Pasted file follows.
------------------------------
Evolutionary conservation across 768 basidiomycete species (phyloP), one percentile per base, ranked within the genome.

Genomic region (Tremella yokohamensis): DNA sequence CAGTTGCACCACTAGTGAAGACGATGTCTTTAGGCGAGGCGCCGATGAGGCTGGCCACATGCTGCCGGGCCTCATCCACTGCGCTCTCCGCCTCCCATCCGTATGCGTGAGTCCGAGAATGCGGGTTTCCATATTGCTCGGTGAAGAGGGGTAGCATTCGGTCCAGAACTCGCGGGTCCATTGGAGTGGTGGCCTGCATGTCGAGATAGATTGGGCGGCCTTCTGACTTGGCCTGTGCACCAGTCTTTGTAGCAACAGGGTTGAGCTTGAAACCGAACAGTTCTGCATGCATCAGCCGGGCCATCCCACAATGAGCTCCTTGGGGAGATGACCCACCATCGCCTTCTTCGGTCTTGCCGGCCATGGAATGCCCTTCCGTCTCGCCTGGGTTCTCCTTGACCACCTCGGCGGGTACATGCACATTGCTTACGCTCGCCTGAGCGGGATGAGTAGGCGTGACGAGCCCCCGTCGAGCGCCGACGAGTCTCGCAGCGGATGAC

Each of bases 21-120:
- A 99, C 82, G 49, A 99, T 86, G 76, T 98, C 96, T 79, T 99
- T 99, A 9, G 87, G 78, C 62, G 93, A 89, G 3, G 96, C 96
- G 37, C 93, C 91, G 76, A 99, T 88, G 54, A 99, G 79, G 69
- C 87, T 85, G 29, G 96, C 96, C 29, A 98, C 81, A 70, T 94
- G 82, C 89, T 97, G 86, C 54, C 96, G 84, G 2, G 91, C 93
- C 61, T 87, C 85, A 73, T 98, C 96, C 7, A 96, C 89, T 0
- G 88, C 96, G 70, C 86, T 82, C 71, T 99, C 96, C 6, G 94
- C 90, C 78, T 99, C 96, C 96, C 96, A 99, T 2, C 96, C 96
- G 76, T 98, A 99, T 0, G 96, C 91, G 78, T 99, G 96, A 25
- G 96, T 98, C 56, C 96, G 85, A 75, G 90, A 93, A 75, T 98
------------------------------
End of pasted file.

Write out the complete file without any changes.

Evolutionary conservation across 768 basidiomycete species (phyloP), one percentile per base, ranked within the genome.

Genomic region (Tremella yokohamensis): DNA sequence CAGTTGCACCACTAGTGAAGACGATGTCTTTAGGCGAGGCGCCGATGAGGCTGGCCACATGCTGCCGGGCCTCATCCACTGCGCTCTCCGCCTCCCATCCGTATGCGTGAGTCCGAGAATGCGGGTTTCCATATTGCTCGGTGAAGAGGGGTAGCATTCGGTCCAGAACTCGCGGGTCCATTGGAGTGGTGGCCTGCATGTCGAGATAGATTGGGCGGCCTTCTGACTTGGCCTGTGCACCAGTCTTTGTAGCAACAGGGTTGAGCTTGAAACCGAACAGTTCTGCATGCATCAGCCGGGCCATCCCACAATGAGCTCCTTGGGGAGATGACCCACCATCGCCTTCTTCGGTCTTGCCGGCCATGGAATGCCCTTCCGTCTCGCCTGGGTTCTCCTTGACCACCTCGGCGGGTACATGCACATTGCTTACGCTCGCCTGAGCGGGATGAGTAGGCGTGACGAGCCCCCGTCGAGCGCCGACGAGTCTCGCAGCGGATGAC

Each of bases 21-120:
- A 99, C 82, G 49, A 99, T 86, G 76, T 98, C 96, T 79, T 99
- T 99, A 9, G 87, G 78, C 62, G 93, A 89, G 3, G 96, C 96
- G 37, C 93, C 91, G 76, A 99, T 88, G 54, A 99, G 79, G 69
- C 87, T 85, G 29, G 96, C 96, C 29, A 98, C 81, A 70, T 94
- G 82, C 89, T 97, G 86, C 54, C 96, G 84, G 2, G 91, C 93
- C 61, T 87, C 85, A 73, T 98, C 96, C 7, A 96, C 89, T 0
- G 88, C 96, G 70, C 86, T 82, C 71, T 99, C 96, C 6, G 94
- C 90, C 78, T 99, C 96, C 96, C 96, A 99, T 2, C 96, C 96
- G 76, T 98, A 99, T 0, G 96, C 91, G 78, T 99, G 96, A 25
- G 96, T 98, C 56, C 96, G 85, A 75, G 90, A 93, A 75, T 98